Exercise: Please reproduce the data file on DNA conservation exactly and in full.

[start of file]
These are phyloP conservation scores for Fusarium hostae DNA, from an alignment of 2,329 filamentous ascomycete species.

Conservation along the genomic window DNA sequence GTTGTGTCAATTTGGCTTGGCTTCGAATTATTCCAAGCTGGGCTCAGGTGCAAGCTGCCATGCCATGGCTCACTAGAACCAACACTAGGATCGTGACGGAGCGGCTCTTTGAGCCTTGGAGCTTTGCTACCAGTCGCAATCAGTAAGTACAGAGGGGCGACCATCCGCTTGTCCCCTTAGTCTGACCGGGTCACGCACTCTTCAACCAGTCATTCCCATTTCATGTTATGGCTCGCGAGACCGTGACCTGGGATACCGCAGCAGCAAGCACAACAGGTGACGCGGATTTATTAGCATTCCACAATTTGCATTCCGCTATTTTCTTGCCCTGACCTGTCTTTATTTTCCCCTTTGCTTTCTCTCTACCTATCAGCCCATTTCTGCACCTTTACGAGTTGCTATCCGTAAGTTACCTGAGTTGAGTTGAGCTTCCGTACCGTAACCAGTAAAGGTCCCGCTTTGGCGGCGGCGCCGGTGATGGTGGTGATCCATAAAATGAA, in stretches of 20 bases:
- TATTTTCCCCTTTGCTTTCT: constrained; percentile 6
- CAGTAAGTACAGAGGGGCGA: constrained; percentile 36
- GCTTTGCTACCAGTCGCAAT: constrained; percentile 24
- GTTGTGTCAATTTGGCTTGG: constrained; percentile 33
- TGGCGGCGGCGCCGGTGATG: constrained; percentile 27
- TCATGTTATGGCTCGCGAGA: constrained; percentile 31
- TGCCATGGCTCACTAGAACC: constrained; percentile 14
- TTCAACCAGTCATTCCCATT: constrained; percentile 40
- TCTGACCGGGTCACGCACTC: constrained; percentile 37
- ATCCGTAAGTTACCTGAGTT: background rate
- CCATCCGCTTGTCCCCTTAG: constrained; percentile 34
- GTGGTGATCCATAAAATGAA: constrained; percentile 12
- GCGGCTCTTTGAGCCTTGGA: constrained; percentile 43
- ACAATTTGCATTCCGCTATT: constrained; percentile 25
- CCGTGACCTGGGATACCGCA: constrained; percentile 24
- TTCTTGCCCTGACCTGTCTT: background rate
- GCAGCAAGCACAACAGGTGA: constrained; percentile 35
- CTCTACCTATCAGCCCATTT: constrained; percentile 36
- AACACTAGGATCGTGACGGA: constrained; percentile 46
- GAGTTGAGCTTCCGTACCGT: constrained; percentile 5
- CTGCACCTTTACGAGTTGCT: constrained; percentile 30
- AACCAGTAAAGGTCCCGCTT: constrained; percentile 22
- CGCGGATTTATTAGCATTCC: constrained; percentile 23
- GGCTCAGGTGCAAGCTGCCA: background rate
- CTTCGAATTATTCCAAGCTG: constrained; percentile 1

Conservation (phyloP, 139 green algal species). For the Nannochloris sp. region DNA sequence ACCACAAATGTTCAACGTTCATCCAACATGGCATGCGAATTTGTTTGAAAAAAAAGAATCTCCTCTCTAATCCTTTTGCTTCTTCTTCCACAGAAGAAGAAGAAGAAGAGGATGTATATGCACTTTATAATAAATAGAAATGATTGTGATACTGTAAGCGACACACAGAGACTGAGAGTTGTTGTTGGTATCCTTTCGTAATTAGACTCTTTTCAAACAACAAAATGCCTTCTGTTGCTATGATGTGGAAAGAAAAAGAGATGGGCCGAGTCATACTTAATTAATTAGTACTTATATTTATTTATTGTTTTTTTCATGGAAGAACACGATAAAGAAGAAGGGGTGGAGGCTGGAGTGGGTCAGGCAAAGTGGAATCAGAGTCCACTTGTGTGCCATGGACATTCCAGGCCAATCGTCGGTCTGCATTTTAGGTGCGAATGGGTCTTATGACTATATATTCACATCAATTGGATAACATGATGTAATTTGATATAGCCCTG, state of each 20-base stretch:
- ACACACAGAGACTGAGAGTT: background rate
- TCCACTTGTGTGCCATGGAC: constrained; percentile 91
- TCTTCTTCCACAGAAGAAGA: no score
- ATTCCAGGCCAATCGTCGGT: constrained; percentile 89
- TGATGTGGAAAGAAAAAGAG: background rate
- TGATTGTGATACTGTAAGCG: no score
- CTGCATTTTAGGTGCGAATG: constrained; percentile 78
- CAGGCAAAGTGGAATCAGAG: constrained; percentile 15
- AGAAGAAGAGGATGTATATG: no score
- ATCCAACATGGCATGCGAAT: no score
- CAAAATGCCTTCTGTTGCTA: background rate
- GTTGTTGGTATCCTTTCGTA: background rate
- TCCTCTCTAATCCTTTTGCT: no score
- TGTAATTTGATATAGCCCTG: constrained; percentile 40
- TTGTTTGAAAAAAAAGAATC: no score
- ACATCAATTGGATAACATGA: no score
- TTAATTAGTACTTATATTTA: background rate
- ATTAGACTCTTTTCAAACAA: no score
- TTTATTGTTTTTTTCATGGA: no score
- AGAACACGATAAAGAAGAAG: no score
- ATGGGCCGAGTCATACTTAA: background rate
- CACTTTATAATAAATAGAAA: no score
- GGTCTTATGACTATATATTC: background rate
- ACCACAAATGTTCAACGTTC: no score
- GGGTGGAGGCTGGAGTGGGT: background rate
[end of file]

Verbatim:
These are phyloP conservation scores for Fusarium hostae DNA, from an alignment of 2,329 filamentous ascomycete species.

Conservation along the genomic window DNA sequence GTTGTGTCAATTTGGCTTGGCTTCGAATTATTCCAAGCTGGGCTCAGGTGCAAGCTGCCATGCCATGGCTCACTAGAACCAACACTAGGATCGTGACGGAGCGGCTCTTTGAGCCTTGGAGCTTTGCTACCAGTCGCAATCAGTAAGTACAGAGGGGCGACCATCCGCTTGTCCCCTTAGTCTGACCGGGTCACGCACTCTTCAACCAGTCATTCCCATTTCATGTTATGGCTCGCGAGACCGTGACCTGGGATACCGCAGCAGCAAGCACAACAGGTGACGCGGATTTATTAGCATTCCACAATTTGCATTCCGCTATTTTCTTGCCCTGACCTGTCTTTATTTTCCCCTTTGCTTTCTCTCTACCTATCAGCCCATTTCTGCACCTTTACGAGTTGCTATCCGTAAGTTACCTGAGTTGAGTTGAGCTTCCGTACCGTAACCAGTAAAGGTCCCGCTTTGGCGGCGGCGCCGGTGATGGTGGTGATCCATAAAATGAA, in stretches of 20 bases:
- TATTTTCCCCTTTGCTTTCT: constrained; percentile 6
- CAGTAAGTACAGAGGGGCGA: constrained; percentile 36
- GCTTTGCTACCAGTCGCAAT: constrained; percentile 24
- GTTGTGTCAATTTGGCTTGG: constrained; percentile 33
- TGGCGGCGGCGCCGGTGATG: constrained; percentile 27
- TCATGTTATGGCTCGCGAGA: constrained; percentile 31
- TGCCATGGCTCACTAGAACC: constrained; percentile 14
- TTCAACCAGTCATTCCCATT: constrained; percentile 40
- TCTGACCGGGTCACGCACTC: constrained; percentile 37
- ATCCGTAAGTTACCTGAGTT: background rate
- CCATCCGCTTGTCCCCTTAG: constrained; percentile 34
- GTGGTGATCCATAAAATGAA: constrained; percentile 12
- GCGGCTCTTTGAGCCTTGGA: constrained; percentile 43
- ACAATTTGCATTCCGCTATT: constrained; percentile 25
- CCGTGACCTGGGATACCGCA: constrained; percentile 24
- TTCTTGCCCTGACCTGTCTT: background rate
- GCAGCAAGCACAACAGGTGA: constrained; percentile 35
- CTCTACCTATCAGCCCATTT: constrained; percentile 36
- AACACTAGGATCGTGACGGA: constrained; percentile 46
- GAGTTGAGCTTCCGTACCGT: constrained; percentile 5
- CTGCACCTTTACGAGTTGCT: constrained; percentile 30
- AACCAGTAAAGGTCCCGCTT: constrained; percentile 22
- CGCGGATTTATTAGCATTCC: constrained; percentile 23
- GGCTCAGGTGCAAGCTGCCA: background rate
- CTTCGAATTATTCCAAGCTG: constrained; percentile 1

Conservation (phyloP, 139 green algal species). For the Nannochloris sp. region DNA sequence ACCACAAATGTTCAACGTTCATCCAACATGGCATGCGAATTTGTTTGAAAAAAAAGAATCTCCTCTCTAATCCTTTTGCTTCTTCTTCCACAGAAGAAGAAGAAGAAGAGGATGTATATGCACTTTATAATAAATAGAAATGATTGTGATACTGTAAGCGACACACAGAGACTGAGAGTTGTTGTTGGTATCCTTTCGTAATTAGACTCTTTTCAAACAACAAAATGCCTTCTGTTGCTATGATGTGGAAAGAAAAAGAGATGGGCCGAGTCATACTTAATTAATTAGTACTTATATTTATTTATTGTTTTTTTCATGGAAGAACACGATAAAGAAGAAGGGGTGGAGGCTGGAGTGGGTCAGGCAAAGTGGAATCAGAGTCCACTTGTGTGCCATGGACATTCCAGGCCAATCGTCGGTCTGCATTTTAGGTGCGAATGGGTCTTATGACTATATATTCACATCAATTGGATAACATGATGTAATTTGATATAGCCCTG, state of each 20-base stretch:
- ACACACAGAGACTGAGAGTT: background rate
- TCCACTTGTGTGCCATGGAC: constrained; percentile 91
- TCTTCTTCCACAGAAGAAGA: no score
- ATTCCAGGCCAATCGTCGGT: constrained; percentile 89
- TGATGTGGAAAGAAAAAGAG: background rate
- TGATTGTGATACTGTAAGCG: no score
- CTGCATTTTAGGTGCGAATG: constrained; percentile 78
- CAGGCAAAGTGGAATCAGAG: constrained; percentile 15
- AGAAGAAGAGGATGTATATG: no score
- ATCCAACATGGCATGCGAAT: no score
- CAAAATGCCTTCTGTTGCTA: background rate
- GTTGTTGGTATCCTTTCGTA: background rate
- TCCTCTCTAATCCTTTTGCT: no score
- TGTAATTTGATATAGCCCTG: constrained; percentile 40
- TTGTTTGAAAAAAAAGAATC: no score
- ACATCAATTGGATAACATGA: no score
- TTAATTAGTACTTATATTTA: background rate
- ATTAGACTCTTTTCAAACAA: no score
- TTTATTGTTTTTTTCATGGA: no score
- AGAACACGATAAAGAAGAAG: no score
- ATGGGCCGAGTCATACTTAA: background rate
- CACTTTATAATAAATAGAAA: no score
- GGTCTTATGACTATATATTC: background rate
- ACCACAAATGTTCAACGTTC: no score
- GGGTGGAGGCTGGAGTGGGT: background rate